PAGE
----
Combination treatment with paroxetine and pravastatin is associated with increase in blood glucose levels. Mean baseline and post-treatment blood glucose concentrations with 95% confidence intervals at each of the three independent replication sites are shown. Each site contained three patient cohorts, pravastatin-only (diamonds), paroxetine-only (circles), and pravastatin plus paroxetine (triangles). Site 3 contained the largest cohort of patients on combined pravastatin and paroxetine therapy (N = 109), followed by site 2 (N = 18), and site 1 (N = 8). The treatment condition was significant at each site per ANCOVA. In post hoc tests the paroxetine plus pravastatin combination cohorts at each site showed significantly greater increases in mean blood glucose levels relative to the cohorts of paroxetine-only (P = 0.008, P = 0.009, and P < 1 × 10−10) and pravastatin-only (P = 0.036, P = 0.002, and P < 1 × 10−10). The mean change in blood glucose in patients on the combined treatment was 23 mg/dl (1.3 mmol/l), 26 mg/dl (1.4 mmol/l), and 17 mg/dl (0.9 mmol/l) at sites 1, 2, and 3, respectively. The pravastatin-only cohorts had changes of 3.3 mg/dl (0.2 mmol/l), −1.3 mg/dl (−0.1 mmol/l), and −3.2 mg/dl (−0.2 mmol/l) at the three sites, respectively. The paroxetine-only cohorts had changes of 0.8 mg/dl (0.04 mmol/l), −1.5 mg/dl (−0.1 mmol/l), and −6.3 mg/dl (−0.3 mmol/l) at the three sites, respectively.
Figure 3
Figure 3
Mean baseline and post-treatment blood glucose concentrations with 95% confidence intervals for a combined analysis of data from the three independent sites. The left panel shows the analysis excluding data relating to patients with diabetes, and the right panel shows the analysis including such data. Both combination cohorts (triangles) had significantly increased random blood glucose levels: 18.5 mg/dl (1.0 mmol/l), P < 0.001 after excluding data from patients with diabetes, and 48 mg/dl (2.7 mmol/l), P < 0.001 after including these data. No significant changes in glucose levels were observed in the pravastatinonly (diamonds) cohorts. A slight decrease in glucose levels was observed in the paroxetine-only (circles) cohorts in both analyses: −3.3 mg/dl (−0.2 mmol/l), P < 0.001, after excluding data from patients with diabetes, and −4 mg/dl (−0.2 mmol/l), P < 0.001 after including these data (Table 3).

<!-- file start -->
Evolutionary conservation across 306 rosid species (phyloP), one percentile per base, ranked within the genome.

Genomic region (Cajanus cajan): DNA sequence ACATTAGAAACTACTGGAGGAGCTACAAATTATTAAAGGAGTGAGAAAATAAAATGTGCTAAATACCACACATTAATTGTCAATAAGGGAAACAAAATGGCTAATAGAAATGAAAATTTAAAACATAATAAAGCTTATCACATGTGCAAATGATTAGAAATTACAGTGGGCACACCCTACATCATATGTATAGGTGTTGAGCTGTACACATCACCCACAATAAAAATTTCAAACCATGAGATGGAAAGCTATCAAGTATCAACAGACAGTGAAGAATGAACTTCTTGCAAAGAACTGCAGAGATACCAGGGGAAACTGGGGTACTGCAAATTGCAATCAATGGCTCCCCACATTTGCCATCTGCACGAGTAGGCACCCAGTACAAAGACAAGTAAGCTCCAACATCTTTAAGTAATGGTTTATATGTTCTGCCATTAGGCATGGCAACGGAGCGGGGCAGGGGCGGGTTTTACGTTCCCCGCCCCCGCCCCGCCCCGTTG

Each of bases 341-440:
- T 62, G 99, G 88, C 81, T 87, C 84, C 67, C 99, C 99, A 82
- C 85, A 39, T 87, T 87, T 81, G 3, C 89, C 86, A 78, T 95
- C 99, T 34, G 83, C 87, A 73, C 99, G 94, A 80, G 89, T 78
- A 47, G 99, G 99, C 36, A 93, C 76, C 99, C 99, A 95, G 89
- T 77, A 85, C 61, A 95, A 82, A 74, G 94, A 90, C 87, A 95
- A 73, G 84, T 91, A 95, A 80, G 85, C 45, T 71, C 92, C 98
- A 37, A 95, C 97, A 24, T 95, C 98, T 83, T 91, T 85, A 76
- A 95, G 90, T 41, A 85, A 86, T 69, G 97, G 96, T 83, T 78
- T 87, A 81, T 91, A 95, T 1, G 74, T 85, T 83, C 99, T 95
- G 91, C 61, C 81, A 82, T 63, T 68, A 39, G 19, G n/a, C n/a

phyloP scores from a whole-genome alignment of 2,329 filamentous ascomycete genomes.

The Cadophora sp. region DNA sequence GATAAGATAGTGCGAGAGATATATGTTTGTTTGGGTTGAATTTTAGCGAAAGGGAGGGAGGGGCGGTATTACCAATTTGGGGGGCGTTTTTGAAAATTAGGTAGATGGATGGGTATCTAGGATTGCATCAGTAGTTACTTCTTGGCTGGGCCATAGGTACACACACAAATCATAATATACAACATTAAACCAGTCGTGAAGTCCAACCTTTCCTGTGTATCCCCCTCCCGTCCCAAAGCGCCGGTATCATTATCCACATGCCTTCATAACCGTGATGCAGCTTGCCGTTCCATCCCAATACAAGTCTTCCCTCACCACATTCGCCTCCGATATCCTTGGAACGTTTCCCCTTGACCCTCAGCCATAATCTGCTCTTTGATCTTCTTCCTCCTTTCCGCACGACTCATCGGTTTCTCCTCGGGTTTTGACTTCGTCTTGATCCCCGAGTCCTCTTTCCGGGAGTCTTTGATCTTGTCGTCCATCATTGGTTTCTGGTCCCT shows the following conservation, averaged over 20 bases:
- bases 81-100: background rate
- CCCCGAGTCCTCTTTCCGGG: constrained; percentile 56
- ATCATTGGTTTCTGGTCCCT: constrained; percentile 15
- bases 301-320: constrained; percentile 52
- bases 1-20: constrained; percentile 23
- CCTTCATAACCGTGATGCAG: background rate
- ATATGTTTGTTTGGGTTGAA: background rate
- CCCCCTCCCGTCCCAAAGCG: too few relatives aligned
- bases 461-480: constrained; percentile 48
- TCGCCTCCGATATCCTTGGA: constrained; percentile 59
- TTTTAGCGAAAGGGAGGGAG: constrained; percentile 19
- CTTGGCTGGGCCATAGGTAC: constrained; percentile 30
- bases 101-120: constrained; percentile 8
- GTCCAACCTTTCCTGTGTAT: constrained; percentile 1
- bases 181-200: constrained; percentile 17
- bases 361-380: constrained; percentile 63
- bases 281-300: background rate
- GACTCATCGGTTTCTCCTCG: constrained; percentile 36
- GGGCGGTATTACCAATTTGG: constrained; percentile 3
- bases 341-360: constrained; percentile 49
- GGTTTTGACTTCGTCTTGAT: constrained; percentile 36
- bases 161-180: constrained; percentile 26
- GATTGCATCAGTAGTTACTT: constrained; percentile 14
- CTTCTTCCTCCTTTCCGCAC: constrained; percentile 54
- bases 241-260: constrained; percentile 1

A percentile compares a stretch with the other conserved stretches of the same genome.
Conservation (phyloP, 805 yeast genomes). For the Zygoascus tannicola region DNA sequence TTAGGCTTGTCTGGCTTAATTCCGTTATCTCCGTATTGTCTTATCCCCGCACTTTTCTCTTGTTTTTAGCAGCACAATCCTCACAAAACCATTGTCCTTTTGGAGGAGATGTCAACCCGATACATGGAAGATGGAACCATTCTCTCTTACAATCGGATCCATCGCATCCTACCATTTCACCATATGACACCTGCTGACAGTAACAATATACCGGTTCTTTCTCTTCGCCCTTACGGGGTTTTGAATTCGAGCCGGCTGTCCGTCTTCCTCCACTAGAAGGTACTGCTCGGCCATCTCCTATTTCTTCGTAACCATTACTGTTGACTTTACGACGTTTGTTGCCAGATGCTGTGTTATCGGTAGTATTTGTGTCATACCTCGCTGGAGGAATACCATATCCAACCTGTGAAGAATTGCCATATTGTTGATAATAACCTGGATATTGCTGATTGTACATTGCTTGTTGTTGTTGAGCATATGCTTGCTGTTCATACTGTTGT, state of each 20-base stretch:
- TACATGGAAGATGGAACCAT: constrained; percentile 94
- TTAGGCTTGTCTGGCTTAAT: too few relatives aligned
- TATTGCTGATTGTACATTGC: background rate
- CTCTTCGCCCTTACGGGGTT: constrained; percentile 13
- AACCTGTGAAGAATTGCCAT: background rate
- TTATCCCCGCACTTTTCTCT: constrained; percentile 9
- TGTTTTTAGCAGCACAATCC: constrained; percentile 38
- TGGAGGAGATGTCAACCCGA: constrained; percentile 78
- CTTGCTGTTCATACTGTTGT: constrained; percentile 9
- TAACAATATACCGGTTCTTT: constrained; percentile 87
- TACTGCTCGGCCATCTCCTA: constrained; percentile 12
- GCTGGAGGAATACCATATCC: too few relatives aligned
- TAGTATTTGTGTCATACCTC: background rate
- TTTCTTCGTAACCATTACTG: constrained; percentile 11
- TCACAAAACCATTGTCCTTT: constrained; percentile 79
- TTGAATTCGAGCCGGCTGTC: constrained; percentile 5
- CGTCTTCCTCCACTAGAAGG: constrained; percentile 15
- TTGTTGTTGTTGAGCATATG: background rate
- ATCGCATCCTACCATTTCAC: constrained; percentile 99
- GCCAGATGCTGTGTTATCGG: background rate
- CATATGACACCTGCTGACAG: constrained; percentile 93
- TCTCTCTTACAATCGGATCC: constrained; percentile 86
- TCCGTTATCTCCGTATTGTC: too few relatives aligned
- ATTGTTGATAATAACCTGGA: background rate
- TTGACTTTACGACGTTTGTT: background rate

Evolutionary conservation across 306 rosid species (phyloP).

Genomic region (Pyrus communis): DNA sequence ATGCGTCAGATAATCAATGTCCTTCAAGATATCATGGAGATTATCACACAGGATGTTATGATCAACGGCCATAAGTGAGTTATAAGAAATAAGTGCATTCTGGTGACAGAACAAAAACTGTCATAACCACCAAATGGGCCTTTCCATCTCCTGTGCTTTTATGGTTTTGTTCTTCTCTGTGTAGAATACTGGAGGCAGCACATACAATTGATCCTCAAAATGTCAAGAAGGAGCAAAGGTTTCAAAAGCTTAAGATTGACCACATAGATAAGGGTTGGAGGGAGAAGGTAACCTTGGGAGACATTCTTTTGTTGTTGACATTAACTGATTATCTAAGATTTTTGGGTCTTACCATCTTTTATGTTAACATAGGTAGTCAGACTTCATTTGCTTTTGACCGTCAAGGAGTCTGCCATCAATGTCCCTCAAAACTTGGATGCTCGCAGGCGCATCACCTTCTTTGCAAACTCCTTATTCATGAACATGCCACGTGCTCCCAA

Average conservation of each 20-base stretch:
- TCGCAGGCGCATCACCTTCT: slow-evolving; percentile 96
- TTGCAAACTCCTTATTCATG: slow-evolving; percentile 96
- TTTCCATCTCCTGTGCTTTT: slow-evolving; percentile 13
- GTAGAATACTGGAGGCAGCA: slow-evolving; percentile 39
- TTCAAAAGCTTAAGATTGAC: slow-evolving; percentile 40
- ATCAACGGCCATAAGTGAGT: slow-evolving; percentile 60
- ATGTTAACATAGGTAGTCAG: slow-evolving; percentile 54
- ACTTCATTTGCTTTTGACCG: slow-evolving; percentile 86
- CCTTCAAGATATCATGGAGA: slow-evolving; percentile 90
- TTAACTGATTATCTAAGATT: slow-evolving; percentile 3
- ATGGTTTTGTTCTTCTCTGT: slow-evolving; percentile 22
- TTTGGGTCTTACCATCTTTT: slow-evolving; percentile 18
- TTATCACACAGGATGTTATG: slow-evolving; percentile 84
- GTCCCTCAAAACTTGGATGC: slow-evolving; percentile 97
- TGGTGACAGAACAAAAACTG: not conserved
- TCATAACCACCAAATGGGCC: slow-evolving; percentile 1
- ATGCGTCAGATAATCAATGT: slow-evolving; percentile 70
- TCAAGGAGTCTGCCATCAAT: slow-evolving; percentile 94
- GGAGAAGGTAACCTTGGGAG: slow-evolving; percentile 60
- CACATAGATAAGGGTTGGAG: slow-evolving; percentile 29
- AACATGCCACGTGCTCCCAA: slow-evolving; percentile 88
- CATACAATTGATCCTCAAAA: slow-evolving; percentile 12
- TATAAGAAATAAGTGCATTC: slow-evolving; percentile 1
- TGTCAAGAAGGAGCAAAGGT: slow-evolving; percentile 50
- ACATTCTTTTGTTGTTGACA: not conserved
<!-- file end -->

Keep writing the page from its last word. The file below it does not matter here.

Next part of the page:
Figure 4
Figure 4
Preliminary analysis of mean and standard error of fasting blood glucose concentrations in five groups of mice (n = 10/group). Asterisks indicate significance in a multivariate linear model with covariates (***P < 0.001, **P < 0.01, *P < 0.05). (Diet control, DC) Normal diet and no treatment. (Treatment control, TC) High fat, high sucrose diet (HFSD) plus saline vehicle. (Pravastatin, PR) HFSD plus pravastatin at 1.25 mg/kg/day. (Paroxetine, PA) HFSD plus paroxetine at 1.25 mg/kg/day. (Paroxetine and pravastatin, CO) HFSD plus paroxetine and pravastatin at 1.25 mg/kg/day for each drug. Animals were kept on their respective diets for 3 months prior to drug exposure. We measured 4-hour fasting blood glucose concentration after 3 weeks of drug treatment. Fasting glucoses were 68.5 ± 31.3 mg/dl (3.8 ± 1.7 mmol/l), 74.2 ± 26.7 mg/dl (4.1 ± 1.5 mmol/l), 94.4 ± 29.6 mg/dl (5.2 ± 1.6 mmol/l), 128.1 ± 31.3 mg/dl (7.1 ± 1.7 mmol/l), 193.1 ± 23.8 mg/dl (10.7 ± 1.3) for DC, PR, PA, TC, CO groups, respectively. We tested the interaction effect of pravastatin and paroxetine using an analysis of variance with covariates and interaction terms on the log transform of the fasting glucose measurements. We included diet as a covariate in addition to the pravastatin and paroxetine exposures and the interaction term. Our preliminary analysis shows a significant effect from diet (β = −0.19 ± 0.13, P = 0.004), pravastatin (β = −0.15 ± 0.13, P = 0.02), and the strongest effect from the interaction of paroxetine and pravastatin (β = 0.33 ± 0.18, P = 5.0 × 10−4). We assessed significance using an F test.